Then 8 years later after what I can only assume is a suspension of basic maintenance, a ceiling tile falls down. Basic maintenance prevents such things. So an immediate knee jerk reaction is needed to rip out the unaffected (though similarly constructed) adjacent office space and move the whole shebang to the newly constructed fancy building up the street with a dire need for a tenant? I wish I was the landlord there!

        Sounds to me like the solution would’ve been to get permits and draw up plans for a new building to replace the old. Not like they didn’t have years of warning. It’s piss poor planning from the get go. It’s backward contrived urgency and a failure to think things through thoroughly before acting that has voters irritated. Oh, we NEED a new center now, but only because we have been painted in to a corner by panic reaction.

        As a voter and city resident, I feel blackmailed in to a grandiose plan. As always the most expensive of all possible solutions is the one government takes. Actual need: office space for some 1-2 dozen city actuaries. Perceived need: all encompassing do-all one-stop-shop city center municipal service upgrade.

        You get a building, put the 2 dozen actuaries in it, and you’ve got my vote. You create an Alderwood mall of city space, I’m going to vote no. Had you asked before you blackmailed all of us, I might have been onboard.

  2. Let me see now, threats, intimidation, blackmail- what a great way to run a City.  Why doesn’t the City apply for a grant to build it like they do everything else in the City?  The irresponsibile comments made by the City Council are heinous.  Remember kids, the citizens voted you in and they will vote you out – and should. 

  3.  I find it interesting that the very people we have chosen to represent us on theMountlake Terrace City Council have “Warned” us of the impact if Proposition 1 fails again. They have had since 2010 to come up with a plan that would be acceptable to all the residents of Mountlake Terrace, but instead have chosen to ignore our comments and suggestions. “We are not really looking at wanting everything, but what we actually need,” explained Mayor Pro Tem Sonmore. Really, we need to house the Senior Center? Do we need to have an ornamental garden? Do we need to have a Water Fountain? Do we need to have Banquet rooms that we can rent out? Do we need all these things in order for us to have a City Hall? Councilwoman Kyoko Matsumoto Wright said, “I think the Citizens of this city really don’t have anything to complain about when you come right down to it because they can always move to another city that has more problems.” ” We are on the verge of getting a city that is the envy of the whole state, and I really, really want to be alive to see it happen.” Please explain to me why any of us that you represent in this city would have to move just because we don’t agree with you! “Envy” your words not mine “of the whole state.”? Why because you are wanting to build something that is not necessary? A shrine to those of you on council, something you can all have your name on? Get real Councilwoman Kyoko Matsumoto Wright, I think you just might have lost your run for re-election before it even started!If you want to threaten cuts in services and raising property taxes if Prop. 1 fails again, why would you not try to figure out another option. Something that is more acceptable to those of us that oppose Prop.1.Start doing your job and listen to us! Many of you come up for re-election in August!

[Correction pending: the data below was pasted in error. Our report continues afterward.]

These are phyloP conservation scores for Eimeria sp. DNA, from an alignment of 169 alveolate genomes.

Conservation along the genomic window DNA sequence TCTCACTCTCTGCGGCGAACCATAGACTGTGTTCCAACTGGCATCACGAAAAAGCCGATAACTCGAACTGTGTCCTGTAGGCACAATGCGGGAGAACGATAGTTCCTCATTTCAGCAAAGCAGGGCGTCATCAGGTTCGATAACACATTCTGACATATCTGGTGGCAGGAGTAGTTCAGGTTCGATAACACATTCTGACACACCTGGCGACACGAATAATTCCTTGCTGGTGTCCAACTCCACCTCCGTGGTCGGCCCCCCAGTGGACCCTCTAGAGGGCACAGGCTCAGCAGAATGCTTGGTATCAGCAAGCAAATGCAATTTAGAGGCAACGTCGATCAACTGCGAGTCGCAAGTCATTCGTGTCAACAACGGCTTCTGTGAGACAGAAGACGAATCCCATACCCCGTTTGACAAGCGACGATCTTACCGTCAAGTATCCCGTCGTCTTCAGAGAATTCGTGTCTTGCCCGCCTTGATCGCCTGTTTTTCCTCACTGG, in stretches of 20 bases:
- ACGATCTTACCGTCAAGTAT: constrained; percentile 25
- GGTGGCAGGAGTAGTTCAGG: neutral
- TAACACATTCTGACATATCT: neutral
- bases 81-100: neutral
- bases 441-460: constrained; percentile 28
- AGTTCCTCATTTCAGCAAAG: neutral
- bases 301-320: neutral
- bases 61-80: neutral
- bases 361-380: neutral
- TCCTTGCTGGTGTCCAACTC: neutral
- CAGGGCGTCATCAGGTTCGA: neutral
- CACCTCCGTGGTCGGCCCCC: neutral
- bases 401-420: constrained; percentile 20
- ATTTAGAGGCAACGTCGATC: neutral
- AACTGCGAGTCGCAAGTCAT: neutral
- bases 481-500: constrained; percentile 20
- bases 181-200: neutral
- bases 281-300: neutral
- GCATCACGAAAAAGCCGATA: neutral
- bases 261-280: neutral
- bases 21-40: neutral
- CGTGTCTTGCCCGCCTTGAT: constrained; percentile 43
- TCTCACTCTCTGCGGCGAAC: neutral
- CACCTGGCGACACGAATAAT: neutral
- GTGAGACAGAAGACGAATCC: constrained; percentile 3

Leave a Reply